The U.S. Geological Survey (USGS) reported a 7.3-magnitude earthquake in the Pacific Ocean off the central American country of El Salvador near midnight local time (4:37 UTC) on Sunday, August 26. The Pacific Tsunami Warning Center issued a brief tsunami alert for a stretch of central American coastline. There have been no initial reports of major damage or injuries. Reuters reported contacting several residents in the El Salvador capital San Salvador, who said they had not felt the quake.
The tsunami alert from the Pacific Tsunami Warning Center was for El Salvador, Costa Rica, Nicaragua, Honduras, Guatemala, Panama and Mexico. They issued the alert, and then canceled it.
Here are the details of the August 26 earthquake off the El Salvador coast, from the USGS.
2012-08-27 04:37:20 UTC
2012-08-26 22:37:20 UTC-06:00 at epicenter
2012-08-26 23:37:20 UTC-05:00 system time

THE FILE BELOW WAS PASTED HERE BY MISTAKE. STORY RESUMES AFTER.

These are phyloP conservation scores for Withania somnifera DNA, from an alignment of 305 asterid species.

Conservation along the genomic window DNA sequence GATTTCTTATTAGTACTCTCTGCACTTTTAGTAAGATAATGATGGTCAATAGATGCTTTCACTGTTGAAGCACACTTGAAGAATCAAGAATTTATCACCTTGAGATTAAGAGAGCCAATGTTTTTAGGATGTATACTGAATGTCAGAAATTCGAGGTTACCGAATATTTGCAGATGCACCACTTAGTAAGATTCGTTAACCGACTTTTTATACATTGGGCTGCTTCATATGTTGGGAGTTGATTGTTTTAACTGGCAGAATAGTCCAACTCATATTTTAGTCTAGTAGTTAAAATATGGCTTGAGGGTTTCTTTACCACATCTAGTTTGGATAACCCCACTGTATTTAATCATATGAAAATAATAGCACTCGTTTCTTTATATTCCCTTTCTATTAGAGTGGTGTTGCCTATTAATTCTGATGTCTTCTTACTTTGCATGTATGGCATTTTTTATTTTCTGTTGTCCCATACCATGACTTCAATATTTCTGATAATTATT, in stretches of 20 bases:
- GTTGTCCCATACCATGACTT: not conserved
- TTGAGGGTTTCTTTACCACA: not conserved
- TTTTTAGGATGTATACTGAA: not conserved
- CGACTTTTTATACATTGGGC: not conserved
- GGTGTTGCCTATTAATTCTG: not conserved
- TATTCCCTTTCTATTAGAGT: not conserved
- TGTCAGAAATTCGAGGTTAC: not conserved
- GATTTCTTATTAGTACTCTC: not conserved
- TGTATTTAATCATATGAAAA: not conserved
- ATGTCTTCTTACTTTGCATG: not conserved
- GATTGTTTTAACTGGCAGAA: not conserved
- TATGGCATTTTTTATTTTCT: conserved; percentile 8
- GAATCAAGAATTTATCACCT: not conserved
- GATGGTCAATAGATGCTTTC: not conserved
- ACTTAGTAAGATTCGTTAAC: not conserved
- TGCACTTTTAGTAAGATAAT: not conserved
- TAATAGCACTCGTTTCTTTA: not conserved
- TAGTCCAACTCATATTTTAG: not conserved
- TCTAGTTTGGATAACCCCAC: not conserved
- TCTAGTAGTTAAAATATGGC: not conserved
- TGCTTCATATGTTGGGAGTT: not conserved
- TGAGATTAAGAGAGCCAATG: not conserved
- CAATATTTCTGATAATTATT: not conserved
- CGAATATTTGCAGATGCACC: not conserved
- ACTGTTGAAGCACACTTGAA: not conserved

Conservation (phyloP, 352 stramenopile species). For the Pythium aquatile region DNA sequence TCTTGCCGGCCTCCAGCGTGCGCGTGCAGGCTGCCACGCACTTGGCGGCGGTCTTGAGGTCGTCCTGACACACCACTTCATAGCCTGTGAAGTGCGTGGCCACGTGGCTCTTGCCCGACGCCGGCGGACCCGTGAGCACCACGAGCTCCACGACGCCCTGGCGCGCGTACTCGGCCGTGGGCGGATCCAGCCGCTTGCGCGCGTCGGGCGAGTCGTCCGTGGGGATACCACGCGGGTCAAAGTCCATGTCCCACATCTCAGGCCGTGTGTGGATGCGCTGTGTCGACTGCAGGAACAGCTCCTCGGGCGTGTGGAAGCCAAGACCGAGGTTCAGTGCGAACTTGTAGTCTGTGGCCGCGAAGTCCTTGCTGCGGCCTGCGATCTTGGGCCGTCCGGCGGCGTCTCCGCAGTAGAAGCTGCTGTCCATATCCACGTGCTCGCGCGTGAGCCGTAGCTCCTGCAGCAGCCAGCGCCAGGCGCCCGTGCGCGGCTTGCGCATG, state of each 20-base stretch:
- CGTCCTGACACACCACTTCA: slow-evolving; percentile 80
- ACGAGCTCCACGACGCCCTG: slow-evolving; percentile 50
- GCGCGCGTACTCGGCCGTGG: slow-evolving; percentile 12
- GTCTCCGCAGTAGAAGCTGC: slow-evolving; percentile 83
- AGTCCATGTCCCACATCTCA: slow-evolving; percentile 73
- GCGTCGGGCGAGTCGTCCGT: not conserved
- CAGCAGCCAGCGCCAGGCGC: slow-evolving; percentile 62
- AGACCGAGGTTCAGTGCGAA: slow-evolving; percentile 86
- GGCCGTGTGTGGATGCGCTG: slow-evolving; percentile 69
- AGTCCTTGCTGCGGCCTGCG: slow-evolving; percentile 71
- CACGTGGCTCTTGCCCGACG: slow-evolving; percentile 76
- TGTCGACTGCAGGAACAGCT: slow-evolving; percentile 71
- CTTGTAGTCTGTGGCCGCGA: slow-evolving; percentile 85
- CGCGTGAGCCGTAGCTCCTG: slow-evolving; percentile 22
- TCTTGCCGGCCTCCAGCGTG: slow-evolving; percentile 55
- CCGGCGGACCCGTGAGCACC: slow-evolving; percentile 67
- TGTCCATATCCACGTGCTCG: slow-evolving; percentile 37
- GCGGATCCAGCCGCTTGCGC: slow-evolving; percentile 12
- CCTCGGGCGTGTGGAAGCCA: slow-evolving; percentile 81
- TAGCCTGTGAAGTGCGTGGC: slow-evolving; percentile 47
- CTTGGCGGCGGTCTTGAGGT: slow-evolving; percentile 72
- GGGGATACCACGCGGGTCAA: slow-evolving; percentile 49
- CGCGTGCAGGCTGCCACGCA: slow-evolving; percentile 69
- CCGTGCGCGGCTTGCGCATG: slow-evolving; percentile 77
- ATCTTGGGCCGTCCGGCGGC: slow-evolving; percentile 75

111km (69mi) S of Puerto El Triunfo, El Salvador
118km (73mi) S of Usulutan, El Salvador
123km (76mi) S of San Rafael Oriente, El Salvador
133km (83mi) S of Santiago de Maria, El Salvador
171km (106mi) SSE of San Salvador, El Salvador
The Pacific Tsunami Warning Center reported a small tsunami hit the El Salvador port of Acajutla following the quake.
Bottom line: The Pacific Tsunami Warning Center issued a brief alert for a stretch of coastline off central America during the night on August 26-27, 2012 following a 7.3-magnitude earthquake off the coast of El Salvador. There are no initial reports of major damage or injuries.
Deborah Byrd created the EarthSky radio series in 1991 and founded EarthSky.org in 1994. Today, she serves as Editor-in-Chief of this website. She has won a galaxy of awards from the broadcasting and science communities, including having an asteroid named 3505 Byrd in her honor. A science communicator and educator since 1976, Byrd believes in science as a force for good in the world and a vital tool for the 21st century. "Being an EarthSky editor is like hosting a big global party for cool nature-lovers," she says.